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Welcome to Jake's Bones - my blog all about bone collecting !

My name is Jake McGowan-Lowe, and I'm a twelve year-old naturalist and bone collector from Scotland. I've been collecting skulls and bones since I was six, and I now have hundreds of amazing skulls and thousands of other bones.

I began blogging about bones when I was seven and ever since then every single weekend I have written something new here (over 300 posts so far !) Mostly it's about skulls or bones that I've found, but sometimes it's about places I've explored or wildlife that I see on my walks. I hope you enjoy reading it as much as I enjoy writing it !

Five cool mysteries from yesterday's walk


I'm in the last few weeks of my school holiday (Scottish schools go back earlier than English schools), and yesterday I had planned to explore a new wood high on the moors which needed to start with a steep climb up the hill. But as I set off I could see the rain coming in over the hills, and I knew it was going to be a long, exposed walk to the wood, so instead I decided to go back to Suicides Graves, which is a large red deer wood I've explored many times before.

So dad and I went looking for deer and bones and we took a loop through the wood, starting with the south east edge, moving along the south, then cutting back through the middle of the wood to look for frogs. ( I found loads !) On the walk we found five pretty cool mysteries: can you solve them ? (Click on "Click to see the answer" under each one to reveal what it was !)

Five years of blogging !


It is now EXACTLY five years ago today when I wrote my very first blog post, which was about the broken swan skull I found in my local wood. I never, ever expected what would happen in the next five years !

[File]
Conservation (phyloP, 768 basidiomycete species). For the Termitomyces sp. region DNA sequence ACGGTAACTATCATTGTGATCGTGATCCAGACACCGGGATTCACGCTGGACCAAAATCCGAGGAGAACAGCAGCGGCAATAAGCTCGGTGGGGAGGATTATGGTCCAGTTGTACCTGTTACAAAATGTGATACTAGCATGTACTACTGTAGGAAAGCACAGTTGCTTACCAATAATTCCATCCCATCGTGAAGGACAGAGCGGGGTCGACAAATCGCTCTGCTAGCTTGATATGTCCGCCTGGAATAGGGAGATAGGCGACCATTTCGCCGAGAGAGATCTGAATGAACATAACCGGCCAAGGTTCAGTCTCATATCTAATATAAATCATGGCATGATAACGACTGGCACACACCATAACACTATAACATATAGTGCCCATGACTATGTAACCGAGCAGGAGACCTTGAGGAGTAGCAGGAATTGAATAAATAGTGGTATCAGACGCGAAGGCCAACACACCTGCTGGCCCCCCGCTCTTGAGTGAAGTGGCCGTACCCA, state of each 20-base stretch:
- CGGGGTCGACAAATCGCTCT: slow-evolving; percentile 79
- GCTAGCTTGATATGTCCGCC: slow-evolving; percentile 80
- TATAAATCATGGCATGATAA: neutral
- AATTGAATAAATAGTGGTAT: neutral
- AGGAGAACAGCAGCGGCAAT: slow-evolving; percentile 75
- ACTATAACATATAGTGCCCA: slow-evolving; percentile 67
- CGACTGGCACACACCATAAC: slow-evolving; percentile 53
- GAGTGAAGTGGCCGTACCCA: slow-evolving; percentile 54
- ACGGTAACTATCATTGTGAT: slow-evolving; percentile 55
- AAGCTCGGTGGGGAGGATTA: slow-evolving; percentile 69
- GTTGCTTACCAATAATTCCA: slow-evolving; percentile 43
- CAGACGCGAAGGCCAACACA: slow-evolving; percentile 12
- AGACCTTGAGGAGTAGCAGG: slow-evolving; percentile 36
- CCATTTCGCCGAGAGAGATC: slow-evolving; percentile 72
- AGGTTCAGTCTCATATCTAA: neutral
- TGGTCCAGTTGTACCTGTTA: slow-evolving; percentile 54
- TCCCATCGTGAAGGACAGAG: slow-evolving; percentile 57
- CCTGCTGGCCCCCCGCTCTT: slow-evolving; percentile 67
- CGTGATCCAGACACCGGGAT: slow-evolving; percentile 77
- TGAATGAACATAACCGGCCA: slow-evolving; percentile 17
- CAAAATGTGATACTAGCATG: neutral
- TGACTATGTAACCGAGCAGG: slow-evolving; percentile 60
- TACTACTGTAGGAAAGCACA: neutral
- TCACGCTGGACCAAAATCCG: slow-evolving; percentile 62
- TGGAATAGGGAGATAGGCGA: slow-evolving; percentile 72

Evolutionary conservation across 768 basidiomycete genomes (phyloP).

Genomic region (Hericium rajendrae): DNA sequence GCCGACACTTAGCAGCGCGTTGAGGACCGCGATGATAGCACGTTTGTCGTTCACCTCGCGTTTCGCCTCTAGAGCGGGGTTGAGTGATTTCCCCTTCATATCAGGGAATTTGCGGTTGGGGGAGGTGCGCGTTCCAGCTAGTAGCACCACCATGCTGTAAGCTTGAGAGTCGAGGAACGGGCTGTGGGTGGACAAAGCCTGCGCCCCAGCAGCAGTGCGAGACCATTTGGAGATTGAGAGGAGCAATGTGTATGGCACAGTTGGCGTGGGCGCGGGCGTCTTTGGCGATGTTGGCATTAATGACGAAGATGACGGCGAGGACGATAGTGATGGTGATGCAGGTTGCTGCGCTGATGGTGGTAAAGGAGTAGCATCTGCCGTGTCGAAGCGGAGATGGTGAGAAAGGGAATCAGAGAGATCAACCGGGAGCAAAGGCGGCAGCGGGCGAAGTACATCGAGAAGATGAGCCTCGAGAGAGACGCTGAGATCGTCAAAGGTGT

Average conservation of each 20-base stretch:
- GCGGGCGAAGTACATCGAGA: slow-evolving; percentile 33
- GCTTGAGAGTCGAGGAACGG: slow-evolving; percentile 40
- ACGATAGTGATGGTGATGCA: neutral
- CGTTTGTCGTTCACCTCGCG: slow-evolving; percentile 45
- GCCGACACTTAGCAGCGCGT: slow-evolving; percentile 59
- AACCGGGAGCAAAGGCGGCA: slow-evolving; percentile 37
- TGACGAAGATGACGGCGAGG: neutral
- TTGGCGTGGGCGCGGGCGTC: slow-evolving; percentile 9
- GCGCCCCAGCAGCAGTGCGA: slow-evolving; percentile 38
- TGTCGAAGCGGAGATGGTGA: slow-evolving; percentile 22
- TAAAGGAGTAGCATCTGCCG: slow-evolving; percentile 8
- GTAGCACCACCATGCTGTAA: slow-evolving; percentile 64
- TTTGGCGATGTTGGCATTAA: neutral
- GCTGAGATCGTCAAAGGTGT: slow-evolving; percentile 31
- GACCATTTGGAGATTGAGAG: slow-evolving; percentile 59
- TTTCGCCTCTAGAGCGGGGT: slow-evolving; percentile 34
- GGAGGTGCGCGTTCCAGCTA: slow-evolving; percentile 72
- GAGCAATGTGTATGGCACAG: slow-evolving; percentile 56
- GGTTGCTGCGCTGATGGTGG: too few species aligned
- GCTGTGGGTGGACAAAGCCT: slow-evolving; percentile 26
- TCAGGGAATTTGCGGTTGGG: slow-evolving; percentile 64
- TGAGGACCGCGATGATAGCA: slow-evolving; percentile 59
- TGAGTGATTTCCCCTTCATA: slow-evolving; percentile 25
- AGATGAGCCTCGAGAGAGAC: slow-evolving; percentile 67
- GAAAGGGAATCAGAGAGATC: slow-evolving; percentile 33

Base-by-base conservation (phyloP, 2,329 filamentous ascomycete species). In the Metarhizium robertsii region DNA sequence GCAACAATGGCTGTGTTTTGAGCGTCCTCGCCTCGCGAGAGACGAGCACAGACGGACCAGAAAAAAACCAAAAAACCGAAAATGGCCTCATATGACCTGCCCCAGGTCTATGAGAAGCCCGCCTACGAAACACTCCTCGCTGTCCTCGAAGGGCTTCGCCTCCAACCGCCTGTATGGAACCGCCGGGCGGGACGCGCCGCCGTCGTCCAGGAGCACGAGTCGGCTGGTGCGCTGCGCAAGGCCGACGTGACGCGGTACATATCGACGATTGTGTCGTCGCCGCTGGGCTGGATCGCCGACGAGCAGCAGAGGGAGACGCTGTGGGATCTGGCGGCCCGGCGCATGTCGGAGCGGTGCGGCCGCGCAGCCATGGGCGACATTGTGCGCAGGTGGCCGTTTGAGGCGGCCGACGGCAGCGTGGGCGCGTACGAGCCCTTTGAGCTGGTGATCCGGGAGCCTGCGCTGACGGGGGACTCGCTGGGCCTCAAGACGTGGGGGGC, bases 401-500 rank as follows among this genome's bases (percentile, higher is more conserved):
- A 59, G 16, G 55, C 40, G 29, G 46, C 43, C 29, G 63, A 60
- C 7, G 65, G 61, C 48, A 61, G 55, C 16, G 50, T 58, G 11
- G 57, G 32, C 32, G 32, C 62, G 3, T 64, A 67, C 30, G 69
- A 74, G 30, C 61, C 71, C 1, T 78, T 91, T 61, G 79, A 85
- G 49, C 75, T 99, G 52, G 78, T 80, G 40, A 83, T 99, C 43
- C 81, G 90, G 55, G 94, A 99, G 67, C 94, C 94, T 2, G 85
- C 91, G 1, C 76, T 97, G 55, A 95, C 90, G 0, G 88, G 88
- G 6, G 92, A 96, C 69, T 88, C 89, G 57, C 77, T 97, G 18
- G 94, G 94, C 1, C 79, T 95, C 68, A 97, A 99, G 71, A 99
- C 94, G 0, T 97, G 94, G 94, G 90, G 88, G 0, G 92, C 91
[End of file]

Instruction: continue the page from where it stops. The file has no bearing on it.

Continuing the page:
Since then I have written over 322 posts and I have had 1,658 comments, but I'm still writing more or less the same way, about once a week, about bones I find, wildlife I see or places I have visited. But I have also been on the TV, radio, in newspapers, met some of my heroes, and even got my first book deal ! So for my fifth anniversary I have written my blog post early in the week and answered your questions about my blogging journey !

Come to my talk in Bath !


Okay, another big announcement ! On the 5th October I'll be giving a Q&A session at the Telegraph Bath Childrens' Literature Festival, talking about bone collecting, my collection, blogging, being on Winterwatch, presenting my book to the royal family, and how my book came about. It's going to be brilliant.

It's going to be a great session in a massive room (it seats 120 !), and I'm talking to Ceebeebies presenter and naturalist Jess French. I'll be signing books afterwards, and talking some more to anyone who comes along.

If you follow my blog, or if you've bought my book, or if you just love bones and nature, or if you just want to say hi, I'd love it if you could come along ! It's at 3.15pm on Sunday 5th October at the Guildhall in Bath, and you can buy tickets at their website (only £6 !). The website says it's for 10+, and the brochure says 12+, but if you're younger, ignore that: I'm 12 and I'll be talking about a hobby I started when I was just 6, so it's suitable for everyone.

Let me know if you're coming - it'll be brilliant to meet some of you !

How I identified a mystery bone


This week's post is a long one, about working out how to identify a fragment of bone I was given, and which was found in the village. I am sometimes asked how I identify bones, and it's difficult to explain because it's a mixture of guesswork, looking in books, and remembering details from other skulls I have.

So here's how I worked it out from a fragment of bone what it was from, even though I'd never seen any bones from that animal before. I actually worked most of it out while standing in my garden, so it wasn't quite as complicated as it seems here. So here it is...and do you think I got it right in the end ?

The roe deer of the pine marten wood


I've blogged before about my Bushnell trail camera, which for the last nine months has been filming a nearby wood where a pine marten lives.  Because I have been concentrating on this one, small wood, I've begun to get to know the local wildlife really well, especially with the roe deer who sometimes get filmed on the camera as well. The camera footage is really useful for tracking and identifying the different deer.